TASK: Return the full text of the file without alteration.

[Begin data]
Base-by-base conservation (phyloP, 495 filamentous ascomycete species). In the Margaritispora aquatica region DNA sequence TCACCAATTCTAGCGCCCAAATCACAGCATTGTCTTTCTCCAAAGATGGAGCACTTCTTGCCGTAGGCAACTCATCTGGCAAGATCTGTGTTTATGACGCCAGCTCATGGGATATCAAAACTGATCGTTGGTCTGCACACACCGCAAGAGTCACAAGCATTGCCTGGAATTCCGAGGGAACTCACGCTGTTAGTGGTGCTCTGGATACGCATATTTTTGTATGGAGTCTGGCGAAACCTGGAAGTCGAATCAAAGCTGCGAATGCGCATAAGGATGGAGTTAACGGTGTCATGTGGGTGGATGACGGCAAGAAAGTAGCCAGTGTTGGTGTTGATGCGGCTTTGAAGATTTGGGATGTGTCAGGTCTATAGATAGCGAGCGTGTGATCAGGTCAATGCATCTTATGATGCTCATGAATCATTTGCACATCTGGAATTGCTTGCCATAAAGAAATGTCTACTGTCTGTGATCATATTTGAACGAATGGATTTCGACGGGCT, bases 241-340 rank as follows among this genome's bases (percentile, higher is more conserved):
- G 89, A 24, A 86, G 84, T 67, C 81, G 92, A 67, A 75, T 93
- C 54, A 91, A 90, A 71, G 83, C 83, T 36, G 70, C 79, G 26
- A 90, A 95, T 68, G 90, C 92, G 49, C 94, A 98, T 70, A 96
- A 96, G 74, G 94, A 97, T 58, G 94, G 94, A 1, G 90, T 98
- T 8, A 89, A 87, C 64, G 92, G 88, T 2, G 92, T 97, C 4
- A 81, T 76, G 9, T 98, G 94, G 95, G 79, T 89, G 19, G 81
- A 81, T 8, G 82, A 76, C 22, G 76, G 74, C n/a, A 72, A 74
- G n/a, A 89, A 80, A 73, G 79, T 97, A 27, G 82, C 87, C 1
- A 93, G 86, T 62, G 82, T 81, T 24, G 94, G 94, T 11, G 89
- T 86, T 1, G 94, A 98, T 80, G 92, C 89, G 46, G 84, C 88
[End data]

Base-by-base conservation (phyloP, 495 filamentous ascomycete species). In the Margaritispora aquatica region DNA sequence TCACCAATTCTAGCGCCCAAATCACAGCATTGTCTTTCTCCAAAGATGGAGCACTTCTTGCCGTAGGCAACTCATCTGGCAAGATCTGTGTTTATGACGCCAGCTCATGGGATATCAAAACTGATCGTTGGTCTGCACACACCGCAAGAGTCACAAGCATTGCCTGGAATTCCGAGGGAACTCACGCTGTTAGTGGTGCTCTGGATACGCATATTTTTGTATGGAGTCTGGCGAAACCTGGAAGTCGAATCAAAGCTGCGAATGCGCATAAGGATGGAGTTAACGGTGTCATGTGGGTGGATGACGGCAAGAAAGTAGCCAGTGTTGGTGTTGATGCGGCTTTGAAGATTTGGGATGTGTCAGGTCTATAGATAGCGAGCGTGTGATCAGGTCAATGCATCTTATGATGCTCATGAATCATTTGCACATCTGGAATTGCTTGCCATAAAGAAATGTCTACTGTCTGTGATCATATTTGAACGAATGGATTTCGACGGGCT, bases 241-340 rank as follows among this genome's bases (percentile, higher is more conserved):
- G 89, A 24, A 86, G 84, T 67, C 81, G 92, A 67, A 75, T 93
- C 54, A 91, A 90, A 71, G 83, C 83, T 36, G 70, C 79, G 26
- A 90, A 95, T 68, G 90, C 92, G 49, C 94, A 98, T 70, A 96
- A 96, G 74, G 94, A 97, T 58, G 94, G 94, A 1, G 90, T 98
- T 8, A 89, A 87, C 64, G 92, G 88, T 2, G 92, T 97, C 4
- A 81, T 76, G 9, T 98, G 94, G 95, G 79, T 89, G 19, G 81
- A 81, T 8, G 82, A 76, C 22, G 76, G 74, C n/a, A 72, A 74
- G n/a, A 89, A 80, A 73, G 79, T 97, A 27, G 82, C 87, C 1
- A 93, G 86, T 62, G 82, T 81, T 24, G 94, G 94, T 11, G 89
- T 86, T 1, G 94, A 98, T 80, G 92, C 89, G 46, G 84, C 88